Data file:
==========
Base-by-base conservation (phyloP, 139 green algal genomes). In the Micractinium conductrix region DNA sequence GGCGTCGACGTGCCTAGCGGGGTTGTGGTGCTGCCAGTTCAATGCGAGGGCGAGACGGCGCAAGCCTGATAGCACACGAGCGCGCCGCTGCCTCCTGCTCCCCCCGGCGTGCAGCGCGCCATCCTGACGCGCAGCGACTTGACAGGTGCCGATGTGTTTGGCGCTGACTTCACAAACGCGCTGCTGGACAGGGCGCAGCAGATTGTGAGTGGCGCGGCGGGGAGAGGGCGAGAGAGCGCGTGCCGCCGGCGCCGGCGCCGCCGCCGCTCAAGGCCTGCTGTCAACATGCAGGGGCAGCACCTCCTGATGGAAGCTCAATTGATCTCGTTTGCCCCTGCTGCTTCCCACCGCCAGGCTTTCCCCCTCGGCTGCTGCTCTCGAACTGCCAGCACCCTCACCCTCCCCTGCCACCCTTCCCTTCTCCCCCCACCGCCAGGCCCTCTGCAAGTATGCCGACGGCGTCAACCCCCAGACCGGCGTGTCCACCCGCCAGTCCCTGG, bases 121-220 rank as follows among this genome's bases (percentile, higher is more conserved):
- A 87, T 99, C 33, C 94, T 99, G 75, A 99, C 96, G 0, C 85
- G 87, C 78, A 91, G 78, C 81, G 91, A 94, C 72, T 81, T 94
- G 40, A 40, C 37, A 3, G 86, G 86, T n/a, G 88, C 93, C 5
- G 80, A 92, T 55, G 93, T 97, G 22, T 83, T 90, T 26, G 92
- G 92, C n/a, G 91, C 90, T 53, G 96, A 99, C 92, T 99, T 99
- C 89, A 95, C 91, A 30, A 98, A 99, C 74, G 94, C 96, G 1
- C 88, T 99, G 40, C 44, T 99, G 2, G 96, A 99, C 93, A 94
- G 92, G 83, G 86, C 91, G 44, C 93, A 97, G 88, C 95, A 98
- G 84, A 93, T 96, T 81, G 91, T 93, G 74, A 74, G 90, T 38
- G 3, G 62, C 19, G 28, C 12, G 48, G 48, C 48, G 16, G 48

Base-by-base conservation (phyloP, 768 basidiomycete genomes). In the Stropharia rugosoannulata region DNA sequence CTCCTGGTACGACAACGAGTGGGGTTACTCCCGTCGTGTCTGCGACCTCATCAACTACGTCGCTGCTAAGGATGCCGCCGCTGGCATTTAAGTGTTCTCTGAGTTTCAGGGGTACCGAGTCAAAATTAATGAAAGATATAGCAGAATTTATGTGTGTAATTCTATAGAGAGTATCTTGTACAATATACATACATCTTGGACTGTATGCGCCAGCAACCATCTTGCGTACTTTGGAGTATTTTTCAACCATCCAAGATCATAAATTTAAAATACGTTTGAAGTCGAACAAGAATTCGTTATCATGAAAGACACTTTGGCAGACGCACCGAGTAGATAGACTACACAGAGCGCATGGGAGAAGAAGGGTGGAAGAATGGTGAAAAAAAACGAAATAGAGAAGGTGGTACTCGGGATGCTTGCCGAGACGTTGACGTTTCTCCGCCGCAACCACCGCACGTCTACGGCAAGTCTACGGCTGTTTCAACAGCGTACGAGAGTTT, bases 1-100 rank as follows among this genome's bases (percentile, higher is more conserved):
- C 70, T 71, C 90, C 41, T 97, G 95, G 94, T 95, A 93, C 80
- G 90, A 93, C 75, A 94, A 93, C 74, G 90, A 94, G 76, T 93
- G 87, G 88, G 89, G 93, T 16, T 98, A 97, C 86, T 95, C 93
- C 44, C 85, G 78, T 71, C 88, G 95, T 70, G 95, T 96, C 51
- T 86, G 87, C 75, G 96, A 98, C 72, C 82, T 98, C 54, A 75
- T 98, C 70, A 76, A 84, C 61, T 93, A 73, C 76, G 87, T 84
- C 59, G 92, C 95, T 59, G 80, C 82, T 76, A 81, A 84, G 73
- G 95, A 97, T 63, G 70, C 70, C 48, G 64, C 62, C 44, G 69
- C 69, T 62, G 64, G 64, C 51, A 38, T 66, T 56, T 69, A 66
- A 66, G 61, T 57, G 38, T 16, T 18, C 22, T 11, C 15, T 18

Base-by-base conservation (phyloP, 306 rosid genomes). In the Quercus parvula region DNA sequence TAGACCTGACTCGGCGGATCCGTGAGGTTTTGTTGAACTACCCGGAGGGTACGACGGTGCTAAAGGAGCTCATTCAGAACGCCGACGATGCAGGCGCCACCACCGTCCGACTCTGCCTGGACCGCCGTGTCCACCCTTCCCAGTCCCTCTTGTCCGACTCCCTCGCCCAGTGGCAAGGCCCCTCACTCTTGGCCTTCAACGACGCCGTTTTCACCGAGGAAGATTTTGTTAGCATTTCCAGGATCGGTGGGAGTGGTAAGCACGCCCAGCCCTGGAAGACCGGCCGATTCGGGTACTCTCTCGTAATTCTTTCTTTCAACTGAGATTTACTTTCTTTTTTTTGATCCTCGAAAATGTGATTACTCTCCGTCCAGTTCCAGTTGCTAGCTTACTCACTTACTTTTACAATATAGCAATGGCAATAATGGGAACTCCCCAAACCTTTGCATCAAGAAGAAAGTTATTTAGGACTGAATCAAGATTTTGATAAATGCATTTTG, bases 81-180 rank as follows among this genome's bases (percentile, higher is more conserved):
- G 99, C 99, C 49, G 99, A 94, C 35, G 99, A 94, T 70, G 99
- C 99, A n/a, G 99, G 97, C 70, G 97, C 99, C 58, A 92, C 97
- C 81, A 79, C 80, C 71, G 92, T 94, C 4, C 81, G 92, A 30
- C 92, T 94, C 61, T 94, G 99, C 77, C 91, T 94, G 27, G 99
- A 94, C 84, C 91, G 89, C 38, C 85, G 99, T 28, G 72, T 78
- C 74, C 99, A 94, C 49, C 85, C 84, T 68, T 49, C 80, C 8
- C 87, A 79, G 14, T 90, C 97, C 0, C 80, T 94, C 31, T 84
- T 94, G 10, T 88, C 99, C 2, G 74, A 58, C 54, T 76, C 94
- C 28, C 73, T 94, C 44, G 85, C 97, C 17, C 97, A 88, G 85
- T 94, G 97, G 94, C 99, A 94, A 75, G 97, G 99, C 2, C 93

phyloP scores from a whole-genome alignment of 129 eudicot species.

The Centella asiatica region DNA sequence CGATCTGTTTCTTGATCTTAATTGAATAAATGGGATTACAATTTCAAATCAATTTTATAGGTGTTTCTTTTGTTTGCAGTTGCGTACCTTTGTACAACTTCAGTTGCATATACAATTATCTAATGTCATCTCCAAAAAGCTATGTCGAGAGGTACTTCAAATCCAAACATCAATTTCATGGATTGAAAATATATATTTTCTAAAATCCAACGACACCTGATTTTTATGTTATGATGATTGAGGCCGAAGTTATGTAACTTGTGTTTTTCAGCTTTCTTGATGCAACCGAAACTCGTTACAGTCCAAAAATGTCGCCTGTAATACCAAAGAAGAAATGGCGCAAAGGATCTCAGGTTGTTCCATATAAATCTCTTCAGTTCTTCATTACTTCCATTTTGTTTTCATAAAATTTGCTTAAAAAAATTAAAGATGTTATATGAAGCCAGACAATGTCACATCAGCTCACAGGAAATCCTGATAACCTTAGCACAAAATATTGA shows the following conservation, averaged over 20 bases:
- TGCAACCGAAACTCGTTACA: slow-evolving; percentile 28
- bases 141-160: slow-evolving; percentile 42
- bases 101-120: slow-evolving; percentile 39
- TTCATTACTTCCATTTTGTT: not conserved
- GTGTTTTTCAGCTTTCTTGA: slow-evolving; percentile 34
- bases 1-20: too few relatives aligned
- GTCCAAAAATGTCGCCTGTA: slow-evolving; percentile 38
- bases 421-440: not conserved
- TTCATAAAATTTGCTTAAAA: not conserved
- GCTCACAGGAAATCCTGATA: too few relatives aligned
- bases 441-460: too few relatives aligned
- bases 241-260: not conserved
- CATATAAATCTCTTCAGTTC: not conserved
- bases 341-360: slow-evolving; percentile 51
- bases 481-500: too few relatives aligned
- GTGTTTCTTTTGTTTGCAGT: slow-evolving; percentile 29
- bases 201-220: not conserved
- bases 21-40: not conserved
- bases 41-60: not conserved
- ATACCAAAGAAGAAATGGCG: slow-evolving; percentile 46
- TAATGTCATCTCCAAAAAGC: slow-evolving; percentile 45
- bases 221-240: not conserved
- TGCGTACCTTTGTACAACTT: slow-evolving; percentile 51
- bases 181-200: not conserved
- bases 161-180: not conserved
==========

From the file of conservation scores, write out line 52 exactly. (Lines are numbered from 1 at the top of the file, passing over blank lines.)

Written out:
- bases 201-220: not conserved